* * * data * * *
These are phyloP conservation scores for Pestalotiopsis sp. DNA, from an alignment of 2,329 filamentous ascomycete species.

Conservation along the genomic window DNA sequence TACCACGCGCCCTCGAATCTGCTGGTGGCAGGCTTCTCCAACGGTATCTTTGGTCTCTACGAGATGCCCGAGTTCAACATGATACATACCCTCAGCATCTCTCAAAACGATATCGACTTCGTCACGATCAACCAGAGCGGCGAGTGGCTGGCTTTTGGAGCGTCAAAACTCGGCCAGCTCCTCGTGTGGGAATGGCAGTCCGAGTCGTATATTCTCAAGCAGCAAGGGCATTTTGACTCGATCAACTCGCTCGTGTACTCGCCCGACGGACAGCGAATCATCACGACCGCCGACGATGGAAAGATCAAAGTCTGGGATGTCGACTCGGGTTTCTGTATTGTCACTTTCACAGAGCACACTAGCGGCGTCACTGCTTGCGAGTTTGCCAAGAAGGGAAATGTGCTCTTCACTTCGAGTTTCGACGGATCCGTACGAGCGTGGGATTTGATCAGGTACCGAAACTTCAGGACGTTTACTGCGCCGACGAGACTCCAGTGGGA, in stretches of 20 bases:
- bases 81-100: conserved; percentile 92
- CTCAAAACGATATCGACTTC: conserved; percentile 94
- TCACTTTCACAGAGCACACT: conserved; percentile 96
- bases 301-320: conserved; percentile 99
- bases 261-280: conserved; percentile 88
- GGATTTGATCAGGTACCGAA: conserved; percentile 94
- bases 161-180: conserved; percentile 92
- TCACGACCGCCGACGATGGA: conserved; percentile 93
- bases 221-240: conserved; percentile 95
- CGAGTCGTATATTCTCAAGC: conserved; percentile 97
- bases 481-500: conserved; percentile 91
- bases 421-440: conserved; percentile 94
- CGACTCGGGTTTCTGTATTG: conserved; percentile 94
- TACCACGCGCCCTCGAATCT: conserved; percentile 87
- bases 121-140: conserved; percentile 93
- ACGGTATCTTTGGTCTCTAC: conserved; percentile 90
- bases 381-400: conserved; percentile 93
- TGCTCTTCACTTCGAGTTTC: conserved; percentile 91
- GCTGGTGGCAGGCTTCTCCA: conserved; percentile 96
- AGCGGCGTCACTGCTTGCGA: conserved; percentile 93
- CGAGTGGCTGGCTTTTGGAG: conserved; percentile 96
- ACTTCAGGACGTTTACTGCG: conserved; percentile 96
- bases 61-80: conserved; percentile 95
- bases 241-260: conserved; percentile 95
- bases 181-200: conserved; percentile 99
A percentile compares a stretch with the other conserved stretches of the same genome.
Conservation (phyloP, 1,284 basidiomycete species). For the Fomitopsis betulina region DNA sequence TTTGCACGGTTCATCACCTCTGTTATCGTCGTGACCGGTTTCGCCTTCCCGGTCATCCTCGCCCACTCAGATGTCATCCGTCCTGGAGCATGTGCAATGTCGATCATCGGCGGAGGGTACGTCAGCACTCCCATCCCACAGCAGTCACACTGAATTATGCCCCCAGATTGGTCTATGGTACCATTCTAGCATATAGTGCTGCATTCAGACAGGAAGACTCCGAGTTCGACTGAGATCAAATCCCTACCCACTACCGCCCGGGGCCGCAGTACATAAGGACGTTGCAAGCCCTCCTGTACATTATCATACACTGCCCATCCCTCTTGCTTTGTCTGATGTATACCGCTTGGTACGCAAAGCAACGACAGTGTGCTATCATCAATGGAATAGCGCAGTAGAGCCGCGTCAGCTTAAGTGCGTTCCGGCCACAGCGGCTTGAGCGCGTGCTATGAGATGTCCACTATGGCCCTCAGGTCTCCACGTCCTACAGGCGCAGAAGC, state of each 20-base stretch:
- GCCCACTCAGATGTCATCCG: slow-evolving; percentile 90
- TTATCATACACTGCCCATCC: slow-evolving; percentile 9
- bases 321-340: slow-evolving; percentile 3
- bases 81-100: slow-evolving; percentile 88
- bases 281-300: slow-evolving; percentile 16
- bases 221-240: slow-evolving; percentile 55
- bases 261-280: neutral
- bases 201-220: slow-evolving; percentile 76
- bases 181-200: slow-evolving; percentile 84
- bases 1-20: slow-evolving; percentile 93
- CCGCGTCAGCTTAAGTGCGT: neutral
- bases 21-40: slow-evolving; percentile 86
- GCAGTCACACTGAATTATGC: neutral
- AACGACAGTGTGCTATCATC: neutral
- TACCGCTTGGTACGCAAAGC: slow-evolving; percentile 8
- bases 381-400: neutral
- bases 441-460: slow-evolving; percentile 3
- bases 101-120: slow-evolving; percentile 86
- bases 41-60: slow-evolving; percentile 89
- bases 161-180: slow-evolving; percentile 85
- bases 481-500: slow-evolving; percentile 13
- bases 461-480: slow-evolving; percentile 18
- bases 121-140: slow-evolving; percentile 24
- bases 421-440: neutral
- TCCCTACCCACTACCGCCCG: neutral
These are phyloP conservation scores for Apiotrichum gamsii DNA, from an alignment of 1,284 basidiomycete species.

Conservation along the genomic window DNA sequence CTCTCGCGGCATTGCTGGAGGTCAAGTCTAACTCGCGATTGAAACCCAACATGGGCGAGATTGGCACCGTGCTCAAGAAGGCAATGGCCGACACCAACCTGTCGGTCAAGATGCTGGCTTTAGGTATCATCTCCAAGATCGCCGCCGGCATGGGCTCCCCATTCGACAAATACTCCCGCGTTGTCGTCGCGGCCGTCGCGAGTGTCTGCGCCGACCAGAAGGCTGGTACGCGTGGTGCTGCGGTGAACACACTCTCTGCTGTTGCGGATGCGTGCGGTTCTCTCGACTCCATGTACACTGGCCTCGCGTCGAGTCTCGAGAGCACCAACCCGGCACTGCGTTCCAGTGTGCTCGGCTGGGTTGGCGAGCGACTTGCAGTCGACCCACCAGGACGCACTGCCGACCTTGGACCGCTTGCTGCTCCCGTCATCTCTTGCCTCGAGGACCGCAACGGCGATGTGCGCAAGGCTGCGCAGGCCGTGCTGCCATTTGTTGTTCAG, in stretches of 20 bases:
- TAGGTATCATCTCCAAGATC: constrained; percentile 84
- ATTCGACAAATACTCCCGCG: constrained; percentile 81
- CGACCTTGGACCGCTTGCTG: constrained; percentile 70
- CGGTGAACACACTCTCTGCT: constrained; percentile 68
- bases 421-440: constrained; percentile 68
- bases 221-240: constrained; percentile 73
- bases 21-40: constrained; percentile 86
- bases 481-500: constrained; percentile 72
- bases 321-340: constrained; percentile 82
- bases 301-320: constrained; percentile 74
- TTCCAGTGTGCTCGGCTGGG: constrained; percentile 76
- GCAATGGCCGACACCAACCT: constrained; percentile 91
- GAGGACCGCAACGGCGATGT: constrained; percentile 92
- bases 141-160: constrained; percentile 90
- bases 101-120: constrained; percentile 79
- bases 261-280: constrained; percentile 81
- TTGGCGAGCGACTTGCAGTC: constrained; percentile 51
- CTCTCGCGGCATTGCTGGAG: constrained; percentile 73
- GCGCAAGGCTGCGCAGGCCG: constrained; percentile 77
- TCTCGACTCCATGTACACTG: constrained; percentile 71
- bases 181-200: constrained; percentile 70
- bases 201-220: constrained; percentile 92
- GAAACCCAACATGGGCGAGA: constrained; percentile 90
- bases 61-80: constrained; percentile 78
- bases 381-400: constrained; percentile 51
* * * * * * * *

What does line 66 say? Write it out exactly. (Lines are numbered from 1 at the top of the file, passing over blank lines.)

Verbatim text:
- bases 301-320: constrained; percentile 74